Where Did the Word ‘Grunge’ Come From?
Where did the word "grunge" come from?
We know what you're thinking — "grunge" is just a made-up word that lumped a bunch of bands together that sound nothing alike! Yeah, well, it still had to come from somewhere. So, that's what we're here to talk about.
"Grunge" is a label that was given to a lot of rock bands that formed in the mid-to-late '80s and early '90s in the Pacific Northwest. So while they're typically associated with the city of Seattle, a lot of them also came from and performed in neighboring cities, such as Olympia, Tacoma and Portland, Oregon. And sure, a lot of the bands did sound pretty distinct from one another, but a lot of them had similar influences, similar outlooks on life and success and even similar senses of fashion — or, lack thereof.
When people use the term "grunge," they're typically referring to Nirvana, Soundgarden, Alice in Chains and Pearl Jam, who are often regarded the "Big 4" equivalent to Metallica, Megadeth, Slayer and Anthrax with thrash.
But who invented the name? First, we have to define the word, and then explore its origins and how it eventually became related to this subgenre of rock 'n' roll.
What Is the Definition of Grunge?
Google defines "grunge" as an informal way of saying "grime, dirt," and also, "a style of rock music characterized by a raucous guitar sound and lazy vocal delivery."
Who First Used 'Grunge' to Describe Music?/How Did Grunge Get its Name?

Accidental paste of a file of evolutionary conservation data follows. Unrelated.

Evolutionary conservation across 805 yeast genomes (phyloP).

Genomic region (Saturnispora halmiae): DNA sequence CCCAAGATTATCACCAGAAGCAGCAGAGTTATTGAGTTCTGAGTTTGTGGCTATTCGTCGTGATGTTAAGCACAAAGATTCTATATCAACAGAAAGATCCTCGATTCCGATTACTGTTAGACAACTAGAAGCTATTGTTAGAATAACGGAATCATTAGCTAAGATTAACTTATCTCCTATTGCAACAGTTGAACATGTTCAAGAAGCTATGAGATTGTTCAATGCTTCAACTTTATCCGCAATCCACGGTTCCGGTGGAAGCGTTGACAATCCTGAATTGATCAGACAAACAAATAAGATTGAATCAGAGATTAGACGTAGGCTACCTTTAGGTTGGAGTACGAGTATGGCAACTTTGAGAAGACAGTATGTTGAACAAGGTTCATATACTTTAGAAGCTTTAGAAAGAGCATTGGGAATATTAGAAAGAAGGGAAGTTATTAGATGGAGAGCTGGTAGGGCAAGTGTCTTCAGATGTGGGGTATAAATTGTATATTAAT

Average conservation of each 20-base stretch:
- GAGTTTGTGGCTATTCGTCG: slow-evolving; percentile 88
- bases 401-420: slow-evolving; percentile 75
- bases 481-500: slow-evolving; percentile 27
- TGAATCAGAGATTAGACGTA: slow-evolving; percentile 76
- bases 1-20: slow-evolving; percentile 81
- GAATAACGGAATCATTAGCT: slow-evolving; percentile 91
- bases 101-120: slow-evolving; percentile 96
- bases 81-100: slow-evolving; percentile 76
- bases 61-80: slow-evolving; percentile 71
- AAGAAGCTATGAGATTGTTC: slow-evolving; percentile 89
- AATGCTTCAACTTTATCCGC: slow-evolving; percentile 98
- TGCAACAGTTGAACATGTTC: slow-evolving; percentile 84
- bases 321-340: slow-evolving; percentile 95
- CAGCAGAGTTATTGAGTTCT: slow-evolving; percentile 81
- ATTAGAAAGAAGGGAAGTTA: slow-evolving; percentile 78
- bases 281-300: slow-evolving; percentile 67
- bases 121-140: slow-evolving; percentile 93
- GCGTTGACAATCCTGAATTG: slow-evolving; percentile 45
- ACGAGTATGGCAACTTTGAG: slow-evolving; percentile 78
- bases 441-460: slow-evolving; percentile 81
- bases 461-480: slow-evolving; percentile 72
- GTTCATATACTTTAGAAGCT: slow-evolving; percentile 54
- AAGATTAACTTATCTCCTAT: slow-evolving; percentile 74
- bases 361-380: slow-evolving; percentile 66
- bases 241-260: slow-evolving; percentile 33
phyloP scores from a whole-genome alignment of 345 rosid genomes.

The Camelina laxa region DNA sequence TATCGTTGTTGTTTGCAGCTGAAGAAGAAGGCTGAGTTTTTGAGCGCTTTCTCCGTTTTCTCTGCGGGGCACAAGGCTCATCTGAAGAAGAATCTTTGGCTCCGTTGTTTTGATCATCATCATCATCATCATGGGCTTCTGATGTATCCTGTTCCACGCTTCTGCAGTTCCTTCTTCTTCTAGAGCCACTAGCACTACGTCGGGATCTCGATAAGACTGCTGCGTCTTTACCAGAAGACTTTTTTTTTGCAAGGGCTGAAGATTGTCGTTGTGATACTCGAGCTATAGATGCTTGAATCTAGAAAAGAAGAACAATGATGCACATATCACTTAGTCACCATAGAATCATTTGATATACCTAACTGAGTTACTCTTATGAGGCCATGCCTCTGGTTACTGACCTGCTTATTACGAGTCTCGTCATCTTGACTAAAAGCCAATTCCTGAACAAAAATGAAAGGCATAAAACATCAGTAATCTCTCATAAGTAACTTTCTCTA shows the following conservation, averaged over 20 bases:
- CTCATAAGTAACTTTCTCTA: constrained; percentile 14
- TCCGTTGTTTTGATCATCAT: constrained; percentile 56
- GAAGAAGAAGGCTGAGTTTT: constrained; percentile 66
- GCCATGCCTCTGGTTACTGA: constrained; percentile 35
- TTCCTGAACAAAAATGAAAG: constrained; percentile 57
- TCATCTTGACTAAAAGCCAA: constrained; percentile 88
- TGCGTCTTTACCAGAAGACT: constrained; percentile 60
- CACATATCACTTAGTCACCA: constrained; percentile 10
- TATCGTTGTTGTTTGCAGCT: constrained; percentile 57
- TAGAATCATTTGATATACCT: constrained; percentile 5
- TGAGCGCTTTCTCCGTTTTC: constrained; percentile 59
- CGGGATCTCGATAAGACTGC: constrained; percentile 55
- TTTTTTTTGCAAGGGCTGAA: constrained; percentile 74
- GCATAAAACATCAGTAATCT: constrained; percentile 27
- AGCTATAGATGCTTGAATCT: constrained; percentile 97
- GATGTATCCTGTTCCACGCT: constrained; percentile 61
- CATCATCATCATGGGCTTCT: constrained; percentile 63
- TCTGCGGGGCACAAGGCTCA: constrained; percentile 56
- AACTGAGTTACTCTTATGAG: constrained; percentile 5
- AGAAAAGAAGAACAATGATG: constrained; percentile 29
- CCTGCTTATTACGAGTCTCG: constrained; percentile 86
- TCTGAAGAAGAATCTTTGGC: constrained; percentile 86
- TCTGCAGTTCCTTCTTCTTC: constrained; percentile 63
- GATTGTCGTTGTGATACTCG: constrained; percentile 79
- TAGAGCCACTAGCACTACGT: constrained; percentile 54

According to Northwest Passage, Green River and Mudhoney frontman Mark Arm described one of his proto-bands, Mr. Epp and the Calculations, as "grunge" in a letter, which was noted by Clark Humphrey in the book Loser: The Real Seattle Music Story.
Bruce Pavitt, co-founder and co-owner of Sub Pop Records, was the first to use the term in the media a few years later. When the label was promoting Green River's 1987 Dry As a Bone EP, Pavitt described the release's sound as, "Gritty vocals, roaring Marshall amps, ultra-loose grunge that destroyed the morals of a generation."
"But there was never a calculation that we had decided that this music is grunge," fellow Sub Pop co-founder and co-owner Jonathan Poneman told us in an interview.
How Did the Artists Feel About the Term?
Like most other music labels, many of the artists that came to be associated with "grunge" weren't fans of it. But, as time has gone on, they seem to care less about being categorized and are proud to have been part of such a revolutionary scene in music.
"Grunge, as a term, nobody liked that. Everyone thought, 'Oh, this is a marketing thing. This is a way to file Seattle on a retail display in a record store,'" Soundgarden guitarist Kim Thayil recalled to us. "But eventually, we all just came to embrace it. It's just an easy reference."
"I personally don't mind the term," Soundgarden and Pearl Jam's Matt Cameron added. "If they equate that term with my bands and a music scene that I'm really proud to be a part of, then so be it, man. I know a lot of guys who were sensitive to it when it first came out there. I guess there was a need for a label from the industry, from the press."